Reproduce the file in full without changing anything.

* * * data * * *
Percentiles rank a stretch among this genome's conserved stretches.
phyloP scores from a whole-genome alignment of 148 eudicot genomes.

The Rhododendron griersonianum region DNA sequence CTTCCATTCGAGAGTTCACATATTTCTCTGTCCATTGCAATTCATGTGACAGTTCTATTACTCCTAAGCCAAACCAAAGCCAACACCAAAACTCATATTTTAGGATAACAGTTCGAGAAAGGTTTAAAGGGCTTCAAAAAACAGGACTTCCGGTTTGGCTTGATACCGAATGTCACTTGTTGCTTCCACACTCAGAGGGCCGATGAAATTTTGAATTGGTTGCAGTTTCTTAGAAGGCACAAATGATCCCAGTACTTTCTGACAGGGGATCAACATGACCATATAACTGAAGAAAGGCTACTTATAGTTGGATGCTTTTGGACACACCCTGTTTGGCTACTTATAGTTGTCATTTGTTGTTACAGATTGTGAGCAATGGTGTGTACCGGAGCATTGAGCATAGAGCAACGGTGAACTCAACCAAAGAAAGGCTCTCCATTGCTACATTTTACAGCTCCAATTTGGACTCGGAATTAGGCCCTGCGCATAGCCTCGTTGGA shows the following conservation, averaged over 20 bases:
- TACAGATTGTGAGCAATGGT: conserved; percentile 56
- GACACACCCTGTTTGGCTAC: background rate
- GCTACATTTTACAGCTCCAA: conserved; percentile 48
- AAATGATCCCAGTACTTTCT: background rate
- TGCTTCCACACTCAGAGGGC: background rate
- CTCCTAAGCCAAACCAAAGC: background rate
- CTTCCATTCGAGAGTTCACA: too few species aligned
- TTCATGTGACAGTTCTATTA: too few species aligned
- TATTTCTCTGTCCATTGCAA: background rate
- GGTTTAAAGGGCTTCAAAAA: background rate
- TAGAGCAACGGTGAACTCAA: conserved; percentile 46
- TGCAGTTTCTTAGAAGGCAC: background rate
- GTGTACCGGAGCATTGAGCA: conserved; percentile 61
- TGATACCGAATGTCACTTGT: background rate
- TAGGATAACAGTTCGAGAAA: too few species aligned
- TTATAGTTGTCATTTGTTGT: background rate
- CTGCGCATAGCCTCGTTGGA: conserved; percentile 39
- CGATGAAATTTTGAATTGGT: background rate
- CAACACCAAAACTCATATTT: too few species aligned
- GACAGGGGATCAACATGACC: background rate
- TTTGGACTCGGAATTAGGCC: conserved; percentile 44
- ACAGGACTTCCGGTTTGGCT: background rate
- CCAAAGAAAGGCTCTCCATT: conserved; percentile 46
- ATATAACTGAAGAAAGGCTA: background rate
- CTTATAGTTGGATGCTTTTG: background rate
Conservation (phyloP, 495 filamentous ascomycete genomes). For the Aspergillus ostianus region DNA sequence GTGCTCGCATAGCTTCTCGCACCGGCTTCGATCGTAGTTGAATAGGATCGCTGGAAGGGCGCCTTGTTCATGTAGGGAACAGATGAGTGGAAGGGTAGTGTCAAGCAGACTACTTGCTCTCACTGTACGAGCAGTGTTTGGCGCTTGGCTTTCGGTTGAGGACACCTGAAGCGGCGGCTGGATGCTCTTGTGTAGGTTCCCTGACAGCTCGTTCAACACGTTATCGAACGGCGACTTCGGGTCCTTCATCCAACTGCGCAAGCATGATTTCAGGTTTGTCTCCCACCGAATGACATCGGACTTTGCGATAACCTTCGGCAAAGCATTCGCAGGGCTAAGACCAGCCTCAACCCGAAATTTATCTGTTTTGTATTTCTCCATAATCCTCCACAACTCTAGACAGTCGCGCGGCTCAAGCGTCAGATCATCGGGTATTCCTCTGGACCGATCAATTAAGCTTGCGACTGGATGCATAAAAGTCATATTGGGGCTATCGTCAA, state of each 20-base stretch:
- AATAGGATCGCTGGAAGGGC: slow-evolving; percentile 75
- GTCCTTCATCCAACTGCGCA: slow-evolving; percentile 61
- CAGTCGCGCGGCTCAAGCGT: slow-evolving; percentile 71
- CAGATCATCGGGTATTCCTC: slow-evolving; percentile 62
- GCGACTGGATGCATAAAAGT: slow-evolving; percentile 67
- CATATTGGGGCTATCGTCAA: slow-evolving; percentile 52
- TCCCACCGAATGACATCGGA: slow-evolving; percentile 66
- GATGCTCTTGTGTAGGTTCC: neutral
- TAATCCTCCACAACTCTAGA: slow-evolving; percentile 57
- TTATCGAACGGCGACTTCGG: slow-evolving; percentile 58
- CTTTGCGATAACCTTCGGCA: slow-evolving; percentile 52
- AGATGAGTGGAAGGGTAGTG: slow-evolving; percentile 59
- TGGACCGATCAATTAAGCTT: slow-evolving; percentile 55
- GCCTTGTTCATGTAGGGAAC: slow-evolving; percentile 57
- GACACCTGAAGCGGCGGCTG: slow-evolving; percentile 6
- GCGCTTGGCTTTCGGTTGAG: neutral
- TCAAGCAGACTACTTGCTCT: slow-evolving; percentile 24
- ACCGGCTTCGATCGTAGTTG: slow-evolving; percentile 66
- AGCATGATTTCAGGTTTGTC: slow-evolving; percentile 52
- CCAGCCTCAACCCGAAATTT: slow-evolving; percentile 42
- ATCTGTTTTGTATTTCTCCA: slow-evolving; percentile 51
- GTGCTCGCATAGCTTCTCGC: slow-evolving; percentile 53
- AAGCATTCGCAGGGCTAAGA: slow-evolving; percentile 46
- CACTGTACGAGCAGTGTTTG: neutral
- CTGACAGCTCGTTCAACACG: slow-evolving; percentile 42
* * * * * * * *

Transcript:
Percentiles rank a stretch among this genome's conserved stretches.
phyloP scores from a whole-genome alignment of 148 eudicot genomes.

The Rhododendron griersonianum region DNA sequence CTTCCATTCGAGAGTTCACATATTTCTCTGTCCATTGCAATTCATGTGACAGTTCTATTACTCCTAAGCCAAACCAAAGCCAACACCAAAACTCATATTTTAGGATAACAGTTCGAGAAAGGTTTAAAGGGCTTCAAAAAACAGGACTTCCGGTTTGGCTTGATACCGAATGTCACTTGTTGCTTCCACACTCAGAGGGCCGATGAAATTTTGAATTGGTTGCAGTTTCTTAGAAGGCACAAATGATCCCAGTACTTTCTGACAGGGGATCAACATGACCATATAACTGAAGAAAGGCTACTTATAGTTGGATGCTTTTGGACACACCCTGTTTGGCTACTTATAGTTGTCATTTGTTGTTACAGATTGTGAGCAATGGTGTGTACCGGAGCATTGAGCATAGAGCAACGGTGAACTCAACCAAAGAAAGGCTCTCCATTGCTACATTTTACAGCTCCAATTTGGACTCGGAATTAGGCCCTGCGCATAGCCTCGTTGGA shows the following conservation, averaged over 20 bases:
- TACAGATTGTGAGCAATGGT: conserved; percentile 56
- GACACACCCTGTTTGGCTAC: background rate
- GCTACATTTTACAGCTCCAA: conserved; percentile 48
- AAATGATCCCAGTACTTTCT: background rate
- TGCTTCCACACTCAGAGGGC: background rate
- CTCCTAAGCCAAACCAAAGC: background rate
- CTTCCATTCGAGAGTTCACA: too few species aligned
- TTCATGTGACAGTTCTATTA: too few species aligned
- TATTTCTCTGTCCATTGCAA: background rate
- GGTTTAAAGGGCTTCAAAAA: background rate
- TAGAGCAACGGTGAACTCAA: conserved; percentile 46
- TGCAGTTTCTTAGAAGGCAC: background rate
- GTGTACCGGAGCATTGAGCA: conserved; percentile 61
- TGATACCGAATGTCACTTGT: background rate
- TAGGATAACAGTTCGAGAAA: too few species aligned
- TTATAGTTGTCATTTGTTGT: background rate
- CTGCGCATAGCCTCGTTGGA: conserved; percentile 39
- CGATGAAATTTTGAATTGGT: background rate
- CAACACCAAAACTCATATTT: too few species aligned
- GACAGGGGATCAACATGACC: background rate
- TTTGGACTCGGAATTAGGCC: conserved; percentile 44
- ACAGGACTTCCGGTTTGGCT: background rate
- CCAAAGAAAGGCTCTCCATT: conserved; percentile 46
- ATATAACTGAAGAAAGGCTA: background rate
- CTTATAGTTGGATGCTTTTG: background rate
Conservation (phyloP, 495 filamentous ascomycete genomes). For the Aspergillus ostianus region DNA sequence GTGCTCGCATAGCTTCTCGCACCGGCTTCGATCGTAGTTGAATAGGATCGCTGGAAGGGCGCCTTGTTCATGTAGGGAACAGATGAGTGGAAGGGTAGTGTCAAGCAGACTACTTGCTCTCACTGTACGAGCAGTGTTTGGCGCTTGGCTTTCGGTTGAGGACACCTGAAGCGGCGGCTGGATGCTCTTGTGTAGGTTCCCTGACAGCTCGTTCAACACGTTATCGAACGGCGACTTCGGGTCCTTCATCCAACTGCGCAAGCATGATTTCAGGTTTGTCTCCCACCGAATGACATCGGACTTTGCGATAACCTTCGGCAAAGCATTCGCAGGGCTAAGACCAGCCTCAACCCGAAATTTATCTGTTTTGTATTTCTCCATAATCCTCCACAACTCTAGACAGTCGCGCGGCTCAAGCGTCAGATCATCGGGTATTCCTCTGGACCGATCAATTAAGCTTGCGACTGGATGCATAAAAGTCATATTGGGGCTATCGTCAA, state of each 20-base stretch:
- AATAGGATCGCTGGAAGGGC: slow-evolving; percentile 75
- GTCCTTCATCCAACTGCGCA: slow-evolving; percentile 61
- CAGTCGCGCGGCTCAAGCGT: slow-evolving; percentile 71
- CAGATCATCGGGTATTCCTC: slow-evolving; percentile 62
- GCGACTGGATGCATAAAAGT: slow-evolving; percentile 67
- CATATTGGGGCTATCGTCAA: slow-evolving; percentile 52
- TCCCACCGAATGACATCGGA: slow-evolving; percentile 66
- GATGCTCTTGTGTAGGTTCC: neutral
- TAATCCTCCACAACTCTAGA: slow-evolving; percentile 57
- TTATCGAACGGCGACTTCGG: slow-evolving; percentile 58
- CTTTGCGATAACCTTCGGCA: slow-evolving; percentile 52
- AGATGAGTGGAAGGGTAGTG: slow-evolving; percentile 59
- TGGACCGATCAATTAAGCTT: slow-evolving; percentile 55
- GCCTTGTTCATGTAGGGAAC: slow-evolving; percentile 57
- GACACCTGAAGCGGCGGCTG: slow-evolving; percentile 6
- GCGCTTGGCTTTCGGTTGAG: neutral
- TCAAGCAGACTACTTGCTCT: slow-evolving; percentile 24
- ACCGGCTTCGATCGTAGTTG: slow-evolving; percentile 66
- AGCATGATTTCAGGTTTGTC: slow-evolving; percentile 52
- CCAGCCTCAACCCGAAATTT: slow-evolving; percentile 42
- ATCTGTTTTGTATTTCTCCA: slow-evolving; percentile 51
- GTGCTCGCATAGCTTCTCGC: slow-evolving; percentile 53
- AAGCATTCGCAGGGCTAAGA: slow-evolving; percentile 46
- CACTGTACGAGCAGTGTTTG: neutral
- CTGACAGCTCGTTCAACACG: slow-evolving; percentile 42